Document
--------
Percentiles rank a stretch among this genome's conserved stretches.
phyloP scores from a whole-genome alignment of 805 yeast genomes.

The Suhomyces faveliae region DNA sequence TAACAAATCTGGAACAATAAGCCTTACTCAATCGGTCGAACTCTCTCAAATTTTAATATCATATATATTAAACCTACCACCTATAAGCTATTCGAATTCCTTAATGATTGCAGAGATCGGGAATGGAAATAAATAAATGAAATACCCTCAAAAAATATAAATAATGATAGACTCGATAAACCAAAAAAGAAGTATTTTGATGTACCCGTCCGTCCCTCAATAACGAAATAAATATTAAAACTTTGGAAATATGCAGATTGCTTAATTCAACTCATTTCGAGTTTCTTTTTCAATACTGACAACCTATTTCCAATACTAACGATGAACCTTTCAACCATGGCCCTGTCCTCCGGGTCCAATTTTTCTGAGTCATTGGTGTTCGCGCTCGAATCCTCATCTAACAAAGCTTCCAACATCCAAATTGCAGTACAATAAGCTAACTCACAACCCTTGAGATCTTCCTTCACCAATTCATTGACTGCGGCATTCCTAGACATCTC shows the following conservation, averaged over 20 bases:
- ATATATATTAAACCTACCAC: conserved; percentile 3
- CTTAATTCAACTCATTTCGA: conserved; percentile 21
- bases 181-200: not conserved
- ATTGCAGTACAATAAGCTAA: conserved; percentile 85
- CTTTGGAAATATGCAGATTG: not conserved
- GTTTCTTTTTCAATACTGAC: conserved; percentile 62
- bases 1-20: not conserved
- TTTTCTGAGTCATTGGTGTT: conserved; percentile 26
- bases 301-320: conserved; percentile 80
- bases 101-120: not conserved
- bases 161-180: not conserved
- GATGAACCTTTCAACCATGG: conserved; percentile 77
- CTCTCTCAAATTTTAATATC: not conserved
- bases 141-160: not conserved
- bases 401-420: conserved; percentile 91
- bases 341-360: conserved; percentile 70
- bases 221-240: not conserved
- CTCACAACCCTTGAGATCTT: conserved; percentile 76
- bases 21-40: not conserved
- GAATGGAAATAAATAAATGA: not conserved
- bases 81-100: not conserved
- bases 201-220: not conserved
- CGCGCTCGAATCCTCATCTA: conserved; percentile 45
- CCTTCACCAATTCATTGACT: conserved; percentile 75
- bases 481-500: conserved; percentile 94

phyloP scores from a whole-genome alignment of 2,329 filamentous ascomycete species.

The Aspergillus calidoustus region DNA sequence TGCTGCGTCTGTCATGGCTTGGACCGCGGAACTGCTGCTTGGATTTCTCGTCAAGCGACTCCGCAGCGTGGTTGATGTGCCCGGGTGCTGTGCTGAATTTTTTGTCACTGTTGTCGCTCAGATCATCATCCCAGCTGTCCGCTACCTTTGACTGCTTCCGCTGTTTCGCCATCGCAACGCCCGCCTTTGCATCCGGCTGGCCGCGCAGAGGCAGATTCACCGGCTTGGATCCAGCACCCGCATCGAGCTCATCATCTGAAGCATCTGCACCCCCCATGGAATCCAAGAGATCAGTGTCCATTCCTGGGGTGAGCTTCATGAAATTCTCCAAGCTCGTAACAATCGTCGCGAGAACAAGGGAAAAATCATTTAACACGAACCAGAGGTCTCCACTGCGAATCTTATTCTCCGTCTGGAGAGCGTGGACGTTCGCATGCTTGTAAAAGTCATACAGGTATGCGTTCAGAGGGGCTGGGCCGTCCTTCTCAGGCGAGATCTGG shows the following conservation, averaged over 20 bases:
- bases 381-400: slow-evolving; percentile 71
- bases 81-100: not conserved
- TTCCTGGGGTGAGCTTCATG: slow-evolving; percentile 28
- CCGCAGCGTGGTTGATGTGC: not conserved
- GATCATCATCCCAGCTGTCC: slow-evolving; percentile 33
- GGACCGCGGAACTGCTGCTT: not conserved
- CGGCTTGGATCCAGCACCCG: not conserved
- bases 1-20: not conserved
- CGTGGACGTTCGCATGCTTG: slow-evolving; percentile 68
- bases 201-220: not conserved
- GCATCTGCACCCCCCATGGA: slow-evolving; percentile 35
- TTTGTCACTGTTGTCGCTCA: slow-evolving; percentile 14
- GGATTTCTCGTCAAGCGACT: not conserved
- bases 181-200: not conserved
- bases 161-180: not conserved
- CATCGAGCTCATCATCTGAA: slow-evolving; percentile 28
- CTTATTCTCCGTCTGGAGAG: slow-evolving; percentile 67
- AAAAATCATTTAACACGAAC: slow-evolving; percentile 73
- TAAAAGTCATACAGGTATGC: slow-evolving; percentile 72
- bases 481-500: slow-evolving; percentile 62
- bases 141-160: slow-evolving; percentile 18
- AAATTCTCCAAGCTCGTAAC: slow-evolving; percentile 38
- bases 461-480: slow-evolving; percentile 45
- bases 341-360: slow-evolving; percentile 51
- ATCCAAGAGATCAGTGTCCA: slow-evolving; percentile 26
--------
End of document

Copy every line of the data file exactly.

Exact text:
Percentiles rank a stretch among this genome's conserved stretches.
phyloP scores from a whole-genome alignment of 805 yeast genomes.

The Suhomyces faveliae region DNA sequence TAACAAATCTGGAACAATAAGCCTTACTCAATCGGTCGAACTCTCTCAAATTTTAATATCATATATATTAAACCTACCACCTATAAGCTATTCGAATTCCTTAATGATTGCAGAGATCGGGAATGGAAATAAATAAATGAAATACCCTCAAAAAATATAAATAATGATAGACTCGATAAACCAAAAAAGAAGTATTTTGATGTACCCGTCCGTCCCTCAATAACGAAATAAATATTAAAACTTTGGAAATATGCAGATTGCTTAATTCAACTCATTTCGAGTTTCTTTTTCAATACTGACAACCTATTTCCAATACTAACGATGAACCTTTCAACCATGGCCCTGTCCTCCGGGTCCAATTTTTCTGAGTCATTGGTGTTCGCGCTCGAATCCTCATCTAACAAAGCTTCCAACATCCAAATTGCAGTACAATAAGCTAACTCACAACCCTTGAGATCTTCCTTCACCAATTCATTGACTGCGGCATTCCTAGACATCTC shows the following conservation, averaged over 20 bases:
- ATATATATTAAACCTACCAC: conserved; percentile 3
- CTTAATTCAACTCATTTCGA: conserved; percentile 21
- bases 181-200: not conserved
- ATTGCAGTACAATAAGCTAA: conserved; percentile 85
- CTTTGGAAATATGCAGATTG: not conserved
- GTTTCTTTTTCAATACTGAC: conserved; percentile 62
- bases 1-20: not conserved
- TTTTCTGAGTCATTGGTGTT: conserved; percentile 26
- bases 301-320: conserved; percentile 80
- bases 101-120: not conserved
- bases 161-180: not conserved
- GATGAACCTTTCAACCATGG: conserved; percentile 77
- CTCTCTCAAATTTTAATATC: not conserved
- bases 141-160: not conserved
- bases 401-420: conserved; percentile 91
- bases 341-360: conserved; percentile 70
- bases 221-240: not conserved
- CTCACAACCCTTGAGATCTT: conserved; percentile 76
- bases 21-40: not conserved
- GAATGGAAATAAATAAATGA: not conserved
- bases 81-100: not conserved
- bases 201-220: not conserved
- CGCGCTCGAATCCTCATCTA: conserved; percentile 45
- CCTTCACCAATTCATTGACT: conserved; percentile 75
- bases 481-500: conserved; percentile 94

phyloP scores from a whole-genome alignment of 2,329 filamentous ascomycete species.

The Aspergillus calidoustus region DNA sequence TGCTGCGTCTGTCATGGCTTGGACCGCGGAACTGCTGCTTGGATTTCTCGTCAAGCGACTCCGCAGCGTGGTTGATGTGCCCGGGTGCTGTGCTGAATTTTTTGTCACTGTTGTCGCTCAGATCATCATCCCAGCTGTCCGCTACCTTTGACTGCTTCCGCTGTTTCGCCATCGCAACGCCCGCCTTTGCATCCGGCTGGCCGCGCAGAGGCAGATTCACCGGCTTGGATCCAGCACCCGCATCGAGCTCATCATCTGAAGCATCTGCACCCCCCATGGAATCCAAGAGATCAGTGTCCATTCCTGGGGTGAGCTTCATGAAATTCTCCAAGCTCGTAACAATCGTCGCGAGAACAAGGGAAAAATCATTTAACACGAACCAGAGGTCTCCACTGCGAATCTTATTCTCCGTCTGGAGAGCGTGGACGTTCGCATGCTTGTAAAAGTCATACAGGTATGCGTTCAGAGGGGCTGGGCCGTCCTTCTCAGGCGAGATCTGG shows the following conservation, averaged over 20 bases:
- bases 381-400: slow-evolving; percentile 71
- bases 81-100: not conserved
- TTCCTGGGGTGAGCTTCATG: slow-evolving; percentile 28
- CCGCAGCGTGGTTGATGTGC: not conserved
- GATCATCATCCCAGCTGTCC: slow-evolving; percentile 33
- GGACCGCGGAACTGCTGCTT: not conserved
- CGGCTTGGATCCAGCACCCG: not conserved
- bases 1-20: not conserved
- CGTGGACGTTCGCATGCTTG: slow-evolving; percentile 68
- bases 201-220: not conserved
- GCATCTGCACCCCCCATGGA: slow-evolving; percentile 35
- TTTGTCACTGTTGTCGCTCA: slow-evolving; percentile 14
- GGATTTCTCGTCAAGCGACT: not conserved
- bases 181-200: not conserved
- bases 161-180: not conserved
- CATCGAGCTCATCATCTGAA: slow-evolving; percentile 28
- CTTATTCTCCGTCTGGAGAG: slow-evolving; percentile 67
- AAAAATCATTTAACACGAAC: slow-evolving; percentile 73
- TAAAAGTCATACAGGTATGC: slow-evolving; percentile 72
- bases 481-500: slow-evolving; percentile 62
- bases 141-160: slow-evolving; percentile 18
- AAATTCTCCAAGCTCGTAAC: slow-evolving; percentile 38
- bases 461-480: slow-evolving; percentile 45
- bases 341-360: slow-evolving; percentile 51
- ATCCAAGAGATCAGTGTCCA: slow-evolving; percentile 26